friends. One day, however, she appeared
empty-handed and apparently much up
set and this is what she said :
/rVVell, I suppose I may as well tell
you. Perhaps it will make you'feel bet
ter. I had had about decided to buy one
far Annie-oh, it was a beauty-when I
thought, now, perhaps she would like
that handsome black silk better, so I
went back to look at the silk counter.
But the cloak was fixed in my mind and
I couldn't give it up, so I strayed once
more among the cloaks. One of the
dummies had been tilted up against the
counter in such a way that the least
touch would send the whole machine on
the floor, and all those beautiful clothes
on it would get dusty, so, as it was an
easy matter to straighten it up, I just
took it up by tile waist and lifted lt into
position again ; when-oh, dear I I can't
tell the rest-it's too dreadful."
''Go on, go on I What hippened?
Did you tear some of its expensive fin
"No r nothing of that kind, but-h was
a live woman, and thc look she gave me
I shall never forget, if I live to be as old
as Methuselah I" '*
After thc burst of uncontrollable
laughter that fol'.wed this confession
was over one of thc nieces said:
"Tell us the rest What did you do
"I felt faint, and stammered ? 'Oh, ex
cuse mc;' but I couldn't tell her I had
mistaken her for a dummy, and I walked
away without buying anything, or caring
for anything but to get out of sight."
CIORGIA'S PEACH BEtT.
Fourteen Thousand Acres In One District
Now Set Out With Treas.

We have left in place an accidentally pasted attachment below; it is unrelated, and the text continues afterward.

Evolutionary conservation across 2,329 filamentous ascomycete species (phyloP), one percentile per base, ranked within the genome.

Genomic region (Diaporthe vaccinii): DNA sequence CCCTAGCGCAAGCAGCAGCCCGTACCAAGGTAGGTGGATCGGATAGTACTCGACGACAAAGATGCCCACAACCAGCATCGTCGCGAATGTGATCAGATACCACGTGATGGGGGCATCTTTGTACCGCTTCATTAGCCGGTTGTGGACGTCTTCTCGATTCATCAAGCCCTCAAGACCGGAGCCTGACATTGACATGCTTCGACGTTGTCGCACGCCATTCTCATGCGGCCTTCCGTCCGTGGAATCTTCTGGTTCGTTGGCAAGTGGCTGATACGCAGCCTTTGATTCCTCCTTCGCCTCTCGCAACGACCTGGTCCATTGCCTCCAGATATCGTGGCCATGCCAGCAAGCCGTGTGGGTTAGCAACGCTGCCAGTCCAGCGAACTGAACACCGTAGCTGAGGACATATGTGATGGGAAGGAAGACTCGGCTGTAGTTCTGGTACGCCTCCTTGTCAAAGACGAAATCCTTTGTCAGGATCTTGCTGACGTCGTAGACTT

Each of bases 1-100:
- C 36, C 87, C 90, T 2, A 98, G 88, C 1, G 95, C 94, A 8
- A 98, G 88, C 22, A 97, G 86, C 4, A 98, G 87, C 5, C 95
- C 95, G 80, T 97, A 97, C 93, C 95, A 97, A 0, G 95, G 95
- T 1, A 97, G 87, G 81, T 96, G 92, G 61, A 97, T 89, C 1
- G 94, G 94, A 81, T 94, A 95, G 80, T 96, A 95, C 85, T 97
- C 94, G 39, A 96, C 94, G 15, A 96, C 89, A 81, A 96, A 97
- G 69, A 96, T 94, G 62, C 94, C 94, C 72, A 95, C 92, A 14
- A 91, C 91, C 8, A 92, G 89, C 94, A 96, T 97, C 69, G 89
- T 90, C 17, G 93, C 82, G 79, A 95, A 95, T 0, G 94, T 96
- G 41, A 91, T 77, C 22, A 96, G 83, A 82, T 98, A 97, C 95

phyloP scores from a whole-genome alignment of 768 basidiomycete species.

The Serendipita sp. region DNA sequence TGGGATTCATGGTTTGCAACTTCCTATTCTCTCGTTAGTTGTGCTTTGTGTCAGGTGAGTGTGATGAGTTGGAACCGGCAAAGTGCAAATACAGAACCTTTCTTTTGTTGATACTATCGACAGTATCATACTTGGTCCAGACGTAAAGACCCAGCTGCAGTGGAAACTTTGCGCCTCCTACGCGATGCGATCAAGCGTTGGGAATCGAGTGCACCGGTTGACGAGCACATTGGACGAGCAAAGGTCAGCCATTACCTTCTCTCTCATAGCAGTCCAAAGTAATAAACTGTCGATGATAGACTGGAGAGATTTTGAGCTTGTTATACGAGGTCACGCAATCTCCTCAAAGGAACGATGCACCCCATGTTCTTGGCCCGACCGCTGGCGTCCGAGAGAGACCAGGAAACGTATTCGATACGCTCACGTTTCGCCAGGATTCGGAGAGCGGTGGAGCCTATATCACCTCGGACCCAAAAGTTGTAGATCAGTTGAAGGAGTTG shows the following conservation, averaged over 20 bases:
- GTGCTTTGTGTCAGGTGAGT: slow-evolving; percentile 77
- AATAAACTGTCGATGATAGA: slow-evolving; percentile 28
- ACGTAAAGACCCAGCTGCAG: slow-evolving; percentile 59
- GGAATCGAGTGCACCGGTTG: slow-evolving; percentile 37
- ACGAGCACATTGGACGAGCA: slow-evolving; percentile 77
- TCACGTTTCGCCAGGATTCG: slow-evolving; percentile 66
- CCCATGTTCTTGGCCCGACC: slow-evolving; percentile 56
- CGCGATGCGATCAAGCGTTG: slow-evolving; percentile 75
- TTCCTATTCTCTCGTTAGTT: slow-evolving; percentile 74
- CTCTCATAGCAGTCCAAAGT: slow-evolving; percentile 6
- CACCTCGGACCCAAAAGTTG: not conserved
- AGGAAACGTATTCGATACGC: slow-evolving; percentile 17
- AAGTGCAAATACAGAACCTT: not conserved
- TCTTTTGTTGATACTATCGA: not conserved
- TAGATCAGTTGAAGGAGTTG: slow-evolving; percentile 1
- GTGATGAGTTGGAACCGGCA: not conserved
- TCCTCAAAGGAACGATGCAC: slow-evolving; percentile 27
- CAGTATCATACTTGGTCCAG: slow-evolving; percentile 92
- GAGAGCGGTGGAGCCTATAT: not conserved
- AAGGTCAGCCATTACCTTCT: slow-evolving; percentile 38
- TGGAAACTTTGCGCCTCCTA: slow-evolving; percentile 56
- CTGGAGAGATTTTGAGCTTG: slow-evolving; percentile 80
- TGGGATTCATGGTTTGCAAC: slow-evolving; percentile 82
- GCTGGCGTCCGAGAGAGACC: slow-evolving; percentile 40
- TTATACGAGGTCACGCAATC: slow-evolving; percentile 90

Perhaps thc largest peach-growing dis
trict in the globe is that around Fort
Valley and extending to Albany, Ga.
The peach orchards cover more than 14,
000 acres within a radius of ten miles of
Forj Valley, and in this area there are
something like 1,900,000 peach trees, 20,
000 pear trees, 70,000 grape vines, 0,000
plum trees, and 1,500 apple trees.
It is impossible for one who has never
visited this region to realize what im
mense proportions the fruit-growing in
dustry has reached. The railroads are
taxed at the height of the season to get
the crops to markets. Each fruit car
carries an average of about 400 cases,
and this year's crop will require not few
er than 2,000 cars to move it. At $1 a
crate-a very low estimate-the crop
around Fort Valley will bring in some
thing like $?20,ooo.
It can readily be realized from these
figures what the fruit industry brings to
Georgia. There are a dozen or more
fruit companies formed in Ohio, which
in Houston county, on which there are
more than 700,000 trees. Thc capital
stock of these companies is something